One of the joys of the Chatsworth Christmas is that all the ingenious inventions by the staff are displayed among collections of the most beautiful objects and paintings. There is a stylised white Christmas tree of wooden loops and flourishes in the Chapel Corridor, a light space hung with white stars and tumbling tricolour rosettes to recall the Paris of A Tale of Two Cities.
Swags of greenery decorate the North Corridor, which also features a Christmas tree made of folded and pleated books. CREDIT: BEN MURPHY
Georgiana, the beautiful, wilful and sometimes scandalous wife of the 5th Duke, and a friend of Queen Marie Antoinette of France (miniatures of them both are on display), left her daughter, and the daughter of the banker Thomas Coutts, in Paris when the Revolution broke out in 1789.
Coutts wrote a furious letter, outraged at her behaviour, and her letter replying to him, on display here, shows a somewhat startling lack of family feeling: «You cannot conceive how your letter grieved me – I certainly have a sincere regard for the D of D – but in no instance would he direct my conduct.»
The entrance hall being prepared, with the Book Man, sitting on a pile of books, on the right CREDIT: BEN MURPHY
The dark panelling of the Oak Room, with its carved heads of bishops, originally in a German monastery, is the setting for the oddest collection – the theme here is The Old Curiosity Shop. Among the room’s features are smaller Christmas trees created by different departments of the Chatsworth staff.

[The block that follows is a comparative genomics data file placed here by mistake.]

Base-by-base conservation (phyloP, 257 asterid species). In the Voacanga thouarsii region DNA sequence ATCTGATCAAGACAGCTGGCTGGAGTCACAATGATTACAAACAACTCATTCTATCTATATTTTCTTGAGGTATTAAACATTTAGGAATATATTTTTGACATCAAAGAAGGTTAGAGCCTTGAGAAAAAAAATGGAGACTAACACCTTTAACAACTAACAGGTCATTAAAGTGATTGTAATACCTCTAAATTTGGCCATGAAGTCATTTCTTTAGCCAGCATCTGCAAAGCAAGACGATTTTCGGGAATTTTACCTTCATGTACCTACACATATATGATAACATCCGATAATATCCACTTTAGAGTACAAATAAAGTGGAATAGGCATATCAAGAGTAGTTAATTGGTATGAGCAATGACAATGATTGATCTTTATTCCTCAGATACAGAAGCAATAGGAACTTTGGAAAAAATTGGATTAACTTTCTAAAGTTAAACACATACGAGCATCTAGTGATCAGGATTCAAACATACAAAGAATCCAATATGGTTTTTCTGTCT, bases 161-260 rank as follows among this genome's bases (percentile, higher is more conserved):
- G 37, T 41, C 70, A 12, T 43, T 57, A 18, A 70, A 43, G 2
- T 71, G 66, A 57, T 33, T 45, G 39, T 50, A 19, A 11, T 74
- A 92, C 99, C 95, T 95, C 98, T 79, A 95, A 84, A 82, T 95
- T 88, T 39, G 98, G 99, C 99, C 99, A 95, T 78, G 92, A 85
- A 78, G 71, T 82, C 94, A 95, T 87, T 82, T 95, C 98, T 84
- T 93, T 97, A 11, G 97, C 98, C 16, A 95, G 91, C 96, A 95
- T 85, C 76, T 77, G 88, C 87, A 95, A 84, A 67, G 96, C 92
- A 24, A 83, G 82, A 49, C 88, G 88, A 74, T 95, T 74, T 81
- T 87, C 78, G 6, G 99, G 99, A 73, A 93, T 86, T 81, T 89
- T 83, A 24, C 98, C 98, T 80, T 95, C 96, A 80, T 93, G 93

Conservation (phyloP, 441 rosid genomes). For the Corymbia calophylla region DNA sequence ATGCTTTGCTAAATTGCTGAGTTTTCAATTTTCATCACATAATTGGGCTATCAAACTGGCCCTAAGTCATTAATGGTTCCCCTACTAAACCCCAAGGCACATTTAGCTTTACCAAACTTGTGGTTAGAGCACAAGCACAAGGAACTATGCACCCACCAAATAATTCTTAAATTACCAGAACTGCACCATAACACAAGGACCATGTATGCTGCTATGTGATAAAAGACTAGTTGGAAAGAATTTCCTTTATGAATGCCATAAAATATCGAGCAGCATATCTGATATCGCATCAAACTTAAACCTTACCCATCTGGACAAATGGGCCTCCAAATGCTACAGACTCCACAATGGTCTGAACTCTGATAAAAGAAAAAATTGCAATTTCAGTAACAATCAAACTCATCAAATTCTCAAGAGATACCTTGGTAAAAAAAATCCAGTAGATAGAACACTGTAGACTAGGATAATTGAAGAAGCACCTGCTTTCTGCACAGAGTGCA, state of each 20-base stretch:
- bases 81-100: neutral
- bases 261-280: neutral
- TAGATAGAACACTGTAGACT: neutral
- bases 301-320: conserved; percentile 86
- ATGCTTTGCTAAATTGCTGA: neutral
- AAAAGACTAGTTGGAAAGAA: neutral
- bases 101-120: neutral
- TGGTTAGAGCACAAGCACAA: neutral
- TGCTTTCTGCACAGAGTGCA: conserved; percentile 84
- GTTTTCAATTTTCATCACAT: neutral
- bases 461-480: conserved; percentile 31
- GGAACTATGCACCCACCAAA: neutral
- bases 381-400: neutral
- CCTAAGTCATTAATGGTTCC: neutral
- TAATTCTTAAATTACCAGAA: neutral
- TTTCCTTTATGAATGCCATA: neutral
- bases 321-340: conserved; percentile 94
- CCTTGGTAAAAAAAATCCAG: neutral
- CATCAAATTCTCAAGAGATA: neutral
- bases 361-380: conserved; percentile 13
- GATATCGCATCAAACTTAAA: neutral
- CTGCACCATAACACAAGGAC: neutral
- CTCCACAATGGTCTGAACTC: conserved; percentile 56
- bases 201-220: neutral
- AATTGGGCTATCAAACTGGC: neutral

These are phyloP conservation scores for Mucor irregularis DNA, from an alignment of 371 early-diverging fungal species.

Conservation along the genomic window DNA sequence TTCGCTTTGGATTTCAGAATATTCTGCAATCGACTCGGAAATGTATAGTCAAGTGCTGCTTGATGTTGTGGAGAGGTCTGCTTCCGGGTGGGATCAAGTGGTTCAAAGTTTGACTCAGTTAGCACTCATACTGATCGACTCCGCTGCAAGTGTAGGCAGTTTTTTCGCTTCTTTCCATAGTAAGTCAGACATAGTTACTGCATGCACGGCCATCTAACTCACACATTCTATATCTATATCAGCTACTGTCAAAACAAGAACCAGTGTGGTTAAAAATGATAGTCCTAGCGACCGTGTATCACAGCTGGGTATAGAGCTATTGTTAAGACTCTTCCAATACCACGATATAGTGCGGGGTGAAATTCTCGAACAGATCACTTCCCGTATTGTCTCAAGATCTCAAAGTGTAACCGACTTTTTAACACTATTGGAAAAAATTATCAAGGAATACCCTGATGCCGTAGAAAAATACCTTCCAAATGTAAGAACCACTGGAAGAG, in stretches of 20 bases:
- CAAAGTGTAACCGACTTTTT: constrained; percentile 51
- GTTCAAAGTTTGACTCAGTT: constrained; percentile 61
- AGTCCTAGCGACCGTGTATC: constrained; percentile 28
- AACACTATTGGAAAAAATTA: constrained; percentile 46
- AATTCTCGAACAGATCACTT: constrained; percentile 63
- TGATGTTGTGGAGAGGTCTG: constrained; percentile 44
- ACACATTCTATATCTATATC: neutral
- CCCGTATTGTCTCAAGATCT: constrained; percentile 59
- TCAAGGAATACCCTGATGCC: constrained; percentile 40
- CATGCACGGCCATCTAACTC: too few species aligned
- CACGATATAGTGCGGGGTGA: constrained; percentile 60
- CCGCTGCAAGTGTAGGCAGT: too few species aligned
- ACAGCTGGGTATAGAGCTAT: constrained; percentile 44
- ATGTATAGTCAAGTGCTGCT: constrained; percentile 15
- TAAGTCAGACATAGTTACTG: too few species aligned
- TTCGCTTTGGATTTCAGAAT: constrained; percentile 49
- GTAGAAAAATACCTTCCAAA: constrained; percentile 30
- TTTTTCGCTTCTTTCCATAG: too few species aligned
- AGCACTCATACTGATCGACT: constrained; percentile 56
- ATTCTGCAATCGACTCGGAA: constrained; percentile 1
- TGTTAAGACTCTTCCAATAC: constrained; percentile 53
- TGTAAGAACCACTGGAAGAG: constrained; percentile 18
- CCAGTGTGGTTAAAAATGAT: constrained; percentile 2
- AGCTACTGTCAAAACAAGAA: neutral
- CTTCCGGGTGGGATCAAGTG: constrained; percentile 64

«The electricians are really showing off this year,» says the Duke. Their tree is a transparent pyramid crammed with light bulbs that change colour every few seconds, while the plumbers’ tree nearby consists of shower hoses, with taps for baubles, and plugs and chains in place of tinsel swags. The guides are dressed in the Dickensian style, some grand in silk, velvet and lace; some as market girls in woollen skirts and aprons.
Work continues on the Tale of Two Cities tree and decorations up to the last minute. It is now filled with white paper stars and tricolour rosettes CREDIT: BEN MURPHY
There are urchins and Pearly Kings, Bill Sikes with his heavy canvas coat and muffler, and Miss Havisham in her wedding dress (naturally), all designed and made by the textiles department. «Any London stage would be delighted to have that kind of expertise,» enthuses the Duke.
And if the atmosphere just before opening is that of an end-of-term school play, with everyone pitching in, staying late to get things done, that is a sentiment of which Dickens himself would approve. He loved putting on plays, and his own Christmas Day with his wife, Catherine, and their 10 children, was not complete without some amateur dramatics.
Oh Dickens! is running at Chatsworth until 7 January; chatsworth.org